An Exploratory Analysis of Stream Teratogenicity and Human Health Using Zebrafish Whole-Sediment Toxicity TestReportar como inadecuado




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1

Department of Biological Sciences, University of Wisconsin-Milwaukee, 3209 N. Maryland Avenue Milwaukee, WI 53211, USA

2

School of Freshwater Sciences, University of Wisconsin-Milwaukee, 600 E. Greenfield Ave. Milwaukee, WI 53204, USA

3

Concordia University Wisconsin-School of Pharmacy, 12800 North Lake Shore Drive, Mequon, WI 53097, USA





*

Author to whom correspondence should be addressed.



Abstract This study demonstrates a novel application of effect-based toxicity testing for streams that may provide indications of co-perturbation to ecological and human health. For this study, a sediment contact assay using zebrafish Danio rerio embryos was adapted to serve as an indicator of teratogenic stress within river sediments. Sediment samples were collected from Lake Michigan tributary watersheds. Sediment contact assay responses were then compared to prevalence of congenital heart disease CHD and vital statistic birth indicators aggregated from civil divisions associated with the watersheds. Significant risk relationships were detected between variation in early life-stage ELS endpoints of zebrafish embryos 72 h post-fertilization and the birth prevalence of human congenital heart disease, low birthweight and infant mortality. Examination of principal components of ELS endpoints suggests that variance related to embryo heart and circulatory malformations is most closely associated with human CHD prevalence. Though toxicity assays are sometimes used prospectively, this form of investigation can only be conducted retrospectively. These results support the hypothesis that bioassays normally used for ecological screening can be useful as indicators of environmental stress to humans and expand our understanding of environmental–human health linkages. View Full-Text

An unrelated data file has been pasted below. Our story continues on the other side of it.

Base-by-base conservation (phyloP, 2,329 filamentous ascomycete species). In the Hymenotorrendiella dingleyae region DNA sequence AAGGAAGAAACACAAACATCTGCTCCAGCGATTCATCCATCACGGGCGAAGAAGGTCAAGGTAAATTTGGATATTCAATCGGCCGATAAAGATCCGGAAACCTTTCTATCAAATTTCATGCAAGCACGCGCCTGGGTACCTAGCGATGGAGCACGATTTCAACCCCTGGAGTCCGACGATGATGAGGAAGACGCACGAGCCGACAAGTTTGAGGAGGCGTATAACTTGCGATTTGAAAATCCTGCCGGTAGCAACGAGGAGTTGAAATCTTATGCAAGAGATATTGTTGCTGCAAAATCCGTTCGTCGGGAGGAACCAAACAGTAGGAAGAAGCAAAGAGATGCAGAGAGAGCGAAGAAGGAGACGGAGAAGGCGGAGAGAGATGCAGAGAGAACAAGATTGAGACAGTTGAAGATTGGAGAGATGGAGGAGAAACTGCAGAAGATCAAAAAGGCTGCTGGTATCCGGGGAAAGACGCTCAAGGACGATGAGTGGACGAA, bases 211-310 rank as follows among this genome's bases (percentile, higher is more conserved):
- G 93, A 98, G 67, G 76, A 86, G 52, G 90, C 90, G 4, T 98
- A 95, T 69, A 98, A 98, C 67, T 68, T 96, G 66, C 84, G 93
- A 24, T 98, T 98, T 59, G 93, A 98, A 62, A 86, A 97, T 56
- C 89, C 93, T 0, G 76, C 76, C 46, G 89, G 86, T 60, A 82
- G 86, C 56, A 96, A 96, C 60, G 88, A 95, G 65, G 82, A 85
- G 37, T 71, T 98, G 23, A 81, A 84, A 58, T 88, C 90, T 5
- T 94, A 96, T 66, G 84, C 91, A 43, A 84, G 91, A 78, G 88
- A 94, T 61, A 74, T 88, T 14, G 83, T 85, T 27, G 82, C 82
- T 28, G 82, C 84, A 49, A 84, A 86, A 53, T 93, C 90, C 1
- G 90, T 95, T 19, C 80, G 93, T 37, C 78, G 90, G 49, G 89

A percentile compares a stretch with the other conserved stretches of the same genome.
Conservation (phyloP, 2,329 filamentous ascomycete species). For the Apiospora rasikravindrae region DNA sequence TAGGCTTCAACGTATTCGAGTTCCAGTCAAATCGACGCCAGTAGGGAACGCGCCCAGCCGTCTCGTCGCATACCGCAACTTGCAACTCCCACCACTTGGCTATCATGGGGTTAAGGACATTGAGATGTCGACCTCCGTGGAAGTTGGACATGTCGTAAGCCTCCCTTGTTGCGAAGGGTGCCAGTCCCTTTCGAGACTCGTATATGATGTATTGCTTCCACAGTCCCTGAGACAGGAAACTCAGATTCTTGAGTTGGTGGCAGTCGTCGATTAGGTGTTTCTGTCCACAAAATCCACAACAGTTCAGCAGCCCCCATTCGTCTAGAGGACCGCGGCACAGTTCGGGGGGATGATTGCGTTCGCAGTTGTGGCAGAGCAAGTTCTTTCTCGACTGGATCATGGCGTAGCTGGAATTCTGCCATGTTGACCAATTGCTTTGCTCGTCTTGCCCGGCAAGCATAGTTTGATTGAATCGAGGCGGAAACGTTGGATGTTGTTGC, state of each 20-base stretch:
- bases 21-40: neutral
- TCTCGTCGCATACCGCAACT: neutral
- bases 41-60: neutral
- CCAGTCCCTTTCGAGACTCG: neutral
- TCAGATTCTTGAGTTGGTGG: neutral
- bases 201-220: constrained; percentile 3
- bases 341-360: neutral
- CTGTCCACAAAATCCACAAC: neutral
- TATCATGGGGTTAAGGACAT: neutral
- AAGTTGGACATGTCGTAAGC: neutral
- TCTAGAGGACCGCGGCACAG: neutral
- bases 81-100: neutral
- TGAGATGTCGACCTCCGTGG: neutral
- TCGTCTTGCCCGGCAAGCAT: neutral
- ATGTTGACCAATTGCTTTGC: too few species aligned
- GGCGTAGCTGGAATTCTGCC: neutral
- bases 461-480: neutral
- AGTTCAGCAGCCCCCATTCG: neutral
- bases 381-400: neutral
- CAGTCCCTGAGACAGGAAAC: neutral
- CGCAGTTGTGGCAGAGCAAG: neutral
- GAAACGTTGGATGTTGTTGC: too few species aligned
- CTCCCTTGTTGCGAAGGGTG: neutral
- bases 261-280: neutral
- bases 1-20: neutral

Keywords: bioassay; zebrafish; Great Lakes; sediment toxicity; congenital heart disease bioassay; zebrafish; Great Lakes; sediment toxicity; congenital heart disease





Autor: Matthew Dellinger 1,* , Michael J. Carvan 2, Rebekah H. Klingler 2, Joseph E. McGraw 3 and Timothy Ehlinger 1

Fuente: http://mdpi.com/



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